It offers services such as antibiotic treatment and transfusions and will operate alongside a minor injuries unit, podiatry, outpatient services, physiotherapy and out-of-hours GP services.
Patients can be referred to the unit by their GPs but none visited on the first day.
Mrs Hewitt said: “I’m hoping we get patients through the door very soon but it’s very reliant on the GPs and them funding the right patients.
“At the moment I’m not concerned. It’s exactly what happened with the emergency multidisciplinary units in Witney and Abingdon and once it builds up momentum it’s hard to stop.”
Mrs Hewitt said she would “push” medical services to refer to the unit over the next week, including the ambulance service and district nurses.
The reference group meeting also heard there had been no interest in the empty second floor at the hospital.
The hospital was still being built when Sue Ryder pulled out of a deal to relocate its hospice in Nettlebed to Townlands in December 2014. The building was completed in February and opened to patients in March.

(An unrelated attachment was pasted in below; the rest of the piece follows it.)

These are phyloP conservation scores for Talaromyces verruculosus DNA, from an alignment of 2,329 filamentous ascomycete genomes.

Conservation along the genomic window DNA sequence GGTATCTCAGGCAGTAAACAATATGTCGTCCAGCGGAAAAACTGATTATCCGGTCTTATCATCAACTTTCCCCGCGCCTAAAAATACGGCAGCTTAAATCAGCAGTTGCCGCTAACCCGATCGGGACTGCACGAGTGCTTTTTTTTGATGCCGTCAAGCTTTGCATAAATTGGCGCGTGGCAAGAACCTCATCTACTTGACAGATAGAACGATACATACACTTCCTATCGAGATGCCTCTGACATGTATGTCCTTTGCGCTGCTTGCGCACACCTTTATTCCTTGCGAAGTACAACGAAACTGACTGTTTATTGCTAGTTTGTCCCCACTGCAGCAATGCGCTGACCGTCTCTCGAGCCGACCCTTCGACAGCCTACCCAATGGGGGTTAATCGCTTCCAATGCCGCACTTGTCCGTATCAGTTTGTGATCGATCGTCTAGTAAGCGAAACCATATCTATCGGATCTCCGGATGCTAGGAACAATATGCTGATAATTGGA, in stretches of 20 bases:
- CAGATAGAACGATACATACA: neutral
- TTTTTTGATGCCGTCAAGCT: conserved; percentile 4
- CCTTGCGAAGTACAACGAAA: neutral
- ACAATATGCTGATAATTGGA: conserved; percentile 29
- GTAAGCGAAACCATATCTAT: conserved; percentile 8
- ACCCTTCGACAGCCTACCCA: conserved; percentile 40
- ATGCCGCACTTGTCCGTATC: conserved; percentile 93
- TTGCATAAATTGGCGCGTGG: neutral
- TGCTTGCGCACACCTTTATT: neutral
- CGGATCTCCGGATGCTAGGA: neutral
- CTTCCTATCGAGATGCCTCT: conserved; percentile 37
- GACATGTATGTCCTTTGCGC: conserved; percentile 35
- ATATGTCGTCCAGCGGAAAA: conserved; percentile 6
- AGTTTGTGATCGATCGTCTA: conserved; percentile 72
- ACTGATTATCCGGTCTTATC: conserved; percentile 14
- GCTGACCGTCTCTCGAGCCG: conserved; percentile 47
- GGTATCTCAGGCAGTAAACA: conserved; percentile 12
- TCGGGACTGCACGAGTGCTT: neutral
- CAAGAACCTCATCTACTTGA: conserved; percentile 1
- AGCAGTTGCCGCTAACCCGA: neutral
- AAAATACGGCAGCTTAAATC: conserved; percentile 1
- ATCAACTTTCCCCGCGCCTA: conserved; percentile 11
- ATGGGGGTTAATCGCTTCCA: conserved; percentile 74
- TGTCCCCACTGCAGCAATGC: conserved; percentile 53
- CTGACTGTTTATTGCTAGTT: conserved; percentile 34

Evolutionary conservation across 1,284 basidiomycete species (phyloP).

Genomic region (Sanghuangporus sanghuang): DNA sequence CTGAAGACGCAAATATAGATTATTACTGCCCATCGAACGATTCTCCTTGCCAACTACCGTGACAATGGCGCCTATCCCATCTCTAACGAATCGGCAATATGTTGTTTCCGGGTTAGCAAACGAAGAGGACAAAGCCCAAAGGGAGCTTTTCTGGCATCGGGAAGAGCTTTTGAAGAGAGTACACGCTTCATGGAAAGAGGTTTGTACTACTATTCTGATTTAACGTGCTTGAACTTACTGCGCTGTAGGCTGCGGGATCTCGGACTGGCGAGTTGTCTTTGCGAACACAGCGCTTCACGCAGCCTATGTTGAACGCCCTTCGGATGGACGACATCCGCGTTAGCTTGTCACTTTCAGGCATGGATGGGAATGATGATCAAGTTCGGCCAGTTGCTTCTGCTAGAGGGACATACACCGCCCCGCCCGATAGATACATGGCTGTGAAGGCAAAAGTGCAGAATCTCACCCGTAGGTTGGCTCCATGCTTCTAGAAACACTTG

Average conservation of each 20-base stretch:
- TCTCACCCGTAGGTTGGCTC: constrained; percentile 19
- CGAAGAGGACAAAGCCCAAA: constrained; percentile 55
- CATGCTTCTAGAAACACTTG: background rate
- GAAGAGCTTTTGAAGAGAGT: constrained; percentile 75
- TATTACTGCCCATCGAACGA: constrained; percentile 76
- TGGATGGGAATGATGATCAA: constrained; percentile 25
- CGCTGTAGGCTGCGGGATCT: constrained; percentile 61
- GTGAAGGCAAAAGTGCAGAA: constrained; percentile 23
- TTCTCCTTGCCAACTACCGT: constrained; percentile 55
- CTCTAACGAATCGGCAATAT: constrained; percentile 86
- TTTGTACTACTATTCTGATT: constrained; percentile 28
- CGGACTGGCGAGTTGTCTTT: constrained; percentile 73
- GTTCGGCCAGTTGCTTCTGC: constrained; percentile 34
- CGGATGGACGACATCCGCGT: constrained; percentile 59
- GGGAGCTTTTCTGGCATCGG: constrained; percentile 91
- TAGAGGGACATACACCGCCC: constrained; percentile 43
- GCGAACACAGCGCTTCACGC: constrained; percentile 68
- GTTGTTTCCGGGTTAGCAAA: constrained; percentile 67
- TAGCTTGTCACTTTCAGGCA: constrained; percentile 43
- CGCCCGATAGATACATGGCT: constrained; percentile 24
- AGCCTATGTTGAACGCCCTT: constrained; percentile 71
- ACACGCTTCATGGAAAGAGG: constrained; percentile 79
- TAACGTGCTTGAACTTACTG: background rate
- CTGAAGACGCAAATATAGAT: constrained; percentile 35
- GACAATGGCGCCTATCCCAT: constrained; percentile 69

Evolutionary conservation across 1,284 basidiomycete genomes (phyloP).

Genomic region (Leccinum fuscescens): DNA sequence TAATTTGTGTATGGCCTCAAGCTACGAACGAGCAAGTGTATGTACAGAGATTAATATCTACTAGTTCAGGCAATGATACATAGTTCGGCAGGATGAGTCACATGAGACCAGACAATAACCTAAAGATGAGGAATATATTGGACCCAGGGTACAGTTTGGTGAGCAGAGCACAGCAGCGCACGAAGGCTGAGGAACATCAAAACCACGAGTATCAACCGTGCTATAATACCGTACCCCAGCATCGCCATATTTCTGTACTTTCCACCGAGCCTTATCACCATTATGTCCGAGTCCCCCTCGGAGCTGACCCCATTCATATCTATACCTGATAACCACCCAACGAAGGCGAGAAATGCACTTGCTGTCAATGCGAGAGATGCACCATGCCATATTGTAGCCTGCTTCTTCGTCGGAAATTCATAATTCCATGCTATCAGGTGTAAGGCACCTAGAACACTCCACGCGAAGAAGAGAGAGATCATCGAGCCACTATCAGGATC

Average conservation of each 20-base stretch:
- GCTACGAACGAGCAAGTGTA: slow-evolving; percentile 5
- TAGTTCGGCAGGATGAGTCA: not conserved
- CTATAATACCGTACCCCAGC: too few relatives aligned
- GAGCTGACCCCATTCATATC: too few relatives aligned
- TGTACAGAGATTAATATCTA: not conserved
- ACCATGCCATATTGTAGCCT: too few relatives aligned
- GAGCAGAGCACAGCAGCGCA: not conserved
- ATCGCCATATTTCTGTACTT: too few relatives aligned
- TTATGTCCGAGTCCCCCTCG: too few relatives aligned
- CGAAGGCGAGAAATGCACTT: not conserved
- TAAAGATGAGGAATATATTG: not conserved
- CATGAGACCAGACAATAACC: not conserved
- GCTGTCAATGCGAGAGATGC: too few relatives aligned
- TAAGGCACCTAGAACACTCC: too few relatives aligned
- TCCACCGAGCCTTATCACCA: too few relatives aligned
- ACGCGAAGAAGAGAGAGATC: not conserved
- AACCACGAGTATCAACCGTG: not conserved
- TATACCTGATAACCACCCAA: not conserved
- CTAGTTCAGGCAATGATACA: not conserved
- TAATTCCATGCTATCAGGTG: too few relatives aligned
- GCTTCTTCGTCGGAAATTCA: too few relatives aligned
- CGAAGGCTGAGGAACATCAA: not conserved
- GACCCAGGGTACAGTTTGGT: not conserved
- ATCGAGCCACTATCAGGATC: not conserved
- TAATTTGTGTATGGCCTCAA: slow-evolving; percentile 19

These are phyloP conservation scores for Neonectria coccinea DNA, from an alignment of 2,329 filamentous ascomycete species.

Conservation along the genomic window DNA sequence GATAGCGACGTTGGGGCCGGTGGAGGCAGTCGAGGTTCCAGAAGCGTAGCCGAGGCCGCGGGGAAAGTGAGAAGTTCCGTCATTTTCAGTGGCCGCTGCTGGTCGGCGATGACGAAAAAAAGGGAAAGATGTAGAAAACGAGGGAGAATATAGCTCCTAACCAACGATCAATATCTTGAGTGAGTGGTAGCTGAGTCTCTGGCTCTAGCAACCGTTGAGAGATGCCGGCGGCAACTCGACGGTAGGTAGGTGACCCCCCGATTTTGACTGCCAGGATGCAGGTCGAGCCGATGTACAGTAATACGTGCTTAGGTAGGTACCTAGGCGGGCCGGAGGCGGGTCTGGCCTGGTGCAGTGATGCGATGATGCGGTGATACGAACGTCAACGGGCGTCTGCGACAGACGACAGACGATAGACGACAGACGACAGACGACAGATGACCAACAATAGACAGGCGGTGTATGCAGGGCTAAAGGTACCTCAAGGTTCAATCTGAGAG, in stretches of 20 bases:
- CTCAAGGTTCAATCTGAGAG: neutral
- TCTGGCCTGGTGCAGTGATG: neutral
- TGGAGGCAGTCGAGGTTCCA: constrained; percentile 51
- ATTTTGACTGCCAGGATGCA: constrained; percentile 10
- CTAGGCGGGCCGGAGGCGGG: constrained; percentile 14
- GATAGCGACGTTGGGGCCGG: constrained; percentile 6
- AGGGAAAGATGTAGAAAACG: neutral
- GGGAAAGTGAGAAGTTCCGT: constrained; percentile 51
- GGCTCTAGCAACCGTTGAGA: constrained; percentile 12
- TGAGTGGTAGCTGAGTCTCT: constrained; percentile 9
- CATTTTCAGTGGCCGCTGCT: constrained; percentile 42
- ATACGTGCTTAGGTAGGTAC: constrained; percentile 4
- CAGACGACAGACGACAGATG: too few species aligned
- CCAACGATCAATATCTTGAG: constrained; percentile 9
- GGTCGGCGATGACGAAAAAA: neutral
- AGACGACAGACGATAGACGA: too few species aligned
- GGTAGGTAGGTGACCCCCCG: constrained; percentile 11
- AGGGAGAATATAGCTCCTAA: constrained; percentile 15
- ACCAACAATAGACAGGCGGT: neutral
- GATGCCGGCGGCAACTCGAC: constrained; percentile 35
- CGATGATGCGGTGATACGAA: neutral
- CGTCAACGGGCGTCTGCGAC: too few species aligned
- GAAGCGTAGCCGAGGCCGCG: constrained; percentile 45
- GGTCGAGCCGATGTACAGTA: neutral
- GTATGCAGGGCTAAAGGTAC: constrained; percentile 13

Health chiefs previously said they would like the town’s two GP surgeries to move in but negotiations over rent believed to be around £250,000 a year failed to produce a deal.
Roger Dickinson, who chairs the group, said: “To my knowledge we have had no nibbles yet for anyone who wants to do anything. We are concerned because we are paying for it.”
In August, the Henley Standard revealed that the Oxfordshire Clinical Commissioning Group, which is in charge of services at the hospital, was paying “void costs” of almost £500,000 to NHS Property Services, which has a lease on the building, while the floor was empty.
The payments started when the hospital opened in March, with the commissioning group paying £74,000 in the first month before declaring the floor “surplus to requirements”.
It said it expected to pay another £492,000 until the start of next month, when its liability for the space will expire.